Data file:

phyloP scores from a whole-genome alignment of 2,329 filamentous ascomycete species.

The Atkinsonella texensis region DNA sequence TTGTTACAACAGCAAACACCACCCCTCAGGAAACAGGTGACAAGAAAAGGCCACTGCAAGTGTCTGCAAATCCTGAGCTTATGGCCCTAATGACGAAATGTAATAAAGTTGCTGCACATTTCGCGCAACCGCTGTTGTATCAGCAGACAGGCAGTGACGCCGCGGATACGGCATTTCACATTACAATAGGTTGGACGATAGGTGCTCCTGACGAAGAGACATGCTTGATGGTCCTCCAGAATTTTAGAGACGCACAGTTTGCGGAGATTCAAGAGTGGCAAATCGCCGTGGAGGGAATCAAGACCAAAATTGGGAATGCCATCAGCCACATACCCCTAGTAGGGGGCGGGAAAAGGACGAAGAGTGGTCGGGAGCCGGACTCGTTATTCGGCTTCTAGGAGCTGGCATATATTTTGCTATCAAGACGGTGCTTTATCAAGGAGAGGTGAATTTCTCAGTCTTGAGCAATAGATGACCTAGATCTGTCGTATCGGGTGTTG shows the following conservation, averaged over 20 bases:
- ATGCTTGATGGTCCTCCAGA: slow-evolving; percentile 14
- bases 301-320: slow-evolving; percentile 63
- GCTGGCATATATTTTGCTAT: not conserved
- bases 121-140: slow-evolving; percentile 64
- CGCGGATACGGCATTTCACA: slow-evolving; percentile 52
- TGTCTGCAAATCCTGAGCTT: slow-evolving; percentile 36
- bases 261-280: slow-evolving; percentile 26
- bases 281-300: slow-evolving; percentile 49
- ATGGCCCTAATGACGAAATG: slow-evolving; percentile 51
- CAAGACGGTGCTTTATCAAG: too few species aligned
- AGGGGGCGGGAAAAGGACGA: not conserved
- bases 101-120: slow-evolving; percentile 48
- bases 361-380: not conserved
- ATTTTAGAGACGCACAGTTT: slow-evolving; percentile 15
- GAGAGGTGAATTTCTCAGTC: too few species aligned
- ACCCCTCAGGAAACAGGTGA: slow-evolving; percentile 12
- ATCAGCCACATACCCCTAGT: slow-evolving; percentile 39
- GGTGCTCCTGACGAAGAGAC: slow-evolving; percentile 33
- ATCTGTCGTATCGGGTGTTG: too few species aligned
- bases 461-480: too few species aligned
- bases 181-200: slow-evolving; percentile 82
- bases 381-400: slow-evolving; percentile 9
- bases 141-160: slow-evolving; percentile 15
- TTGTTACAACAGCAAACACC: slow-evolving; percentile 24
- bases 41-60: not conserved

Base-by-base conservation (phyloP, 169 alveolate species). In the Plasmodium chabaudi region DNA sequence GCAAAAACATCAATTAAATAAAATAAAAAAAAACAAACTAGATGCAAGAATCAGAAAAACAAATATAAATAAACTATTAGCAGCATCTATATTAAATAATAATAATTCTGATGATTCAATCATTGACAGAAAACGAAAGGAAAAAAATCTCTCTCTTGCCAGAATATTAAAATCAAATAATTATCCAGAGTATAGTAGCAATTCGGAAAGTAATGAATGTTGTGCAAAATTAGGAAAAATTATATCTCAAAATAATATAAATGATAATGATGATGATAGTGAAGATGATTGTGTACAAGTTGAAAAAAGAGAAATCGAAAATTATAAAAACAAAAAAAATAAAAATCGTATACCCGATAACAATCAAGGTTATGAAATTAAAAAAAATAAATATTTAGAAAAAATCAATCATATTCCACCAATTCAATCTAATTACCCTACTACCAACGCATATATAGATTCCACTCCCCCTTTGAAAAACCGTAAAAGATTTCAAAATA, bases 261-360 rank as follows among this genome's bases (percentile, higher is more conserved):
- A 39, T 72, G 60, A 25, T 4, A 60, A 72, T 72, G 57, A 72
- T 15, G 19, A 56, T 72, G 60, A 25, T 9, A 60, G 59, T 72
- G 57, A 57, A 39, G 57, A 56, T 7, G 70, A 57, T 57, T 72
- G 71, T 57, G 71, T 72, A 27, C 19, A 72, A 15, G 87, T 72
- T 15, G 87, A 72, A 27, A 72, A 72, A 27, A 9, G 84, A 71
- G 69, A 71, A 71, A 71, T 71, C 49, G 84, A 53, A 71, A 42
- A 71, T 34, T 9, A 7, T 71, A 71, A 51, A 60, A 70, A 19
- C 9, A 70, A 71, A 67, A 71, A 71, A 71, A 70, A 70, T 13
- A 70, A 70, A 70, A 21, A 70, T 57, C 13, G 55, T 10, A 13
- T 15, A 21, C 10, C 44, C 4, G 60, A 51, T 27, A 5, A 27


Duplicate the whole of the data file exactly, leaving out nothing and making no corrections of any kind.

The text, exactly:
phyloP scores from a whole-genome alignment of 2,329 filamentous ascomycete species.

The Atkinsonella texensis region DNA sequence TTGTTACAACAGCAAACACCACCCCTCAGGAAACAGGTGACAAGAAAAGGCCACTGCAAGTGTCTGCAAATCCTGAGCTTATGGCCCTAATGACGAAATGTAATAAAGTTGCTGCACATTTCGCGCAACCGCTGTTGTATCAGCAGACAGGCAGTGACGCCGCGGATACGGCATTTCACATTACAATAGGTTGGACGATAGGTGCTCCTGACGAAGAGACATGCTTGATGGTCCTCCAGAATTTTAGAGACGCACAGTTTGCGGAGATTCAAGAGTGGCAAATCGCCGTGGAGGGAATCAAGACCAAAATTGGGAATGCCATCAGCCACATACCCCTAGTAGGGGGCGGGAAAAGGACGAAGAGTGGTCGGGAGCCGGACTCGTTATTCGGCTTCTAGGAGCTGGCATATATTTTGCTATCAAGACGGTGCTTTATCAAGGAGAGGTGAATTTCTCAGTCTTGAGCAATAGATGACCTAGATCTGTCGTATCGGGTGTTG shows the following conservation, averaged over 20 bases:
- ATGCTTGATGGTCCTCCAGA: slow-evolving; percentile 14
- bases 301-320: slow-evolving; percentile 63
- GCTGGCATATATTTTGCTAT: not conserved
- bases 121-140: slow-evolving; percentile 64
- CGCGGATACGGCATTTCACA: slow-evolving; percentile 52
- TGTCTGCAAATCCTGAGCTT: slow-evolving; percentile 36
- bases 261-280: slow-evolving; percentile 26
- bases 281-300: slow-evolving; percentile 49
- ATGGCCCTAATGACGAAATG: slow-evolving; percentile 51
- CAAGACGGTGCTTTATCAAG: too few species aligned
- AGGGGGCGGGAAAAGGACGA: not conserved
- bases 101-120: slow-evolving; percentile 48
- bases 361-380: not conserved
- ATTTTAGAGACGCACAGTTT: slow-evolving; percentile 15
- GAGAGGTGAATTTCTCAGTC: too few species aligned
- ACCCCTCAGGAAACAGGTGA: slow-evolving; percentile 12
- ATCAGCCACATACCCCTAGT: slow-evolving; percentile 39
- GGTGCTCCTGACGAAGAGAC: slow-evolving; percentile 33
- ATCTGTCGTATCGGGTGTTG: too few species aligned
- bases 461-480: too few species aligned
- bases 181-200: slow-evolving; percentile 82
- bases 381-400: slow-evolving; percentile 9
- bases 141-160: slow-evolving; percentile 15
- TTGTTACAACAGCAAACACC: slow-evolving; percentile 24
- bases 41-60: not conserved

Base-by-base conservation (phyloP, 169 alveolate species). In the Plasmodium chabaudi region DNA sequence GCAAAAACATCAATTAAATAAAATAAAAAAAAACAAACTAGATGCAAGAATCAGAAAAACAAATATAAATAAACTATTAGCAGCATCTATATTAAATAATAATAATTCTGATGATTCAATCATTGACAGAAAACGAAAGGAAAAAAATCTCTCTCTTGCCAGAATATTAAAATCAAATAATTATCCAGAGTATAGTAGCAATTCGGAAAGTAATGAATGTTGTGCAAAATTAGGAAAAATTATATCTCAAAATAATATAAATGATAATGATGATGATAGTGAAGATGATTGTGTACAAGTTGAAAAAAGAGAAATCGAAAATTATAAAAACAAAAAAAATAAAAATCGTATACCCGATAACAATCAAGGTTATGAAATTAAAAAAAATAAATATTTAGAAAAAATCAATCATATTCCACCAATTCAATCTAATTACCCTACTACCAACGCATATATAGATTCCACTCCCCCTTTGAAAAACCGTAAAAGATTTCAAAATA, bases 261-360 rank as follows among this genome's bases (percentile, higher is more conserved):
- A 39, T 72, G 60, A 25, T 4, A 60, A 72, T 72, G 57, A 72
- T 15, G 19, A 56, T 72, G 60, A 25, T 9, A 60, G 59, T 72
- G 57, A 57, A 39, G 57, A 56, T 7, G 70, A 57, T 57, T 72
- G 71, T 57, G 71, T 72, A 27, C 19, A 72, A 15, G 87, T 72
- T 15, G 87, A 72, A 27, A 72, A 72, A 27, A 9, G 84, A 71
- G 69, A 71, A 71, A 71, T 71, C 49, G 84, A 53, A 71, A 42
- A 71, T 34, T 9, A 7, T 71, A 71, A 51, A 60, A 70, A 19
- C 9, A 70, A 71, A 67, A 71, A 71, A 71, A 70, A 70, T 13
- A 70, A 70, A 70, A 21, A 70, T 57, C 13, G 55, T 10, A 13
- T 15, A 21, C 10, C 44, C 4, G 60, A 51, T 27, A 5, A 27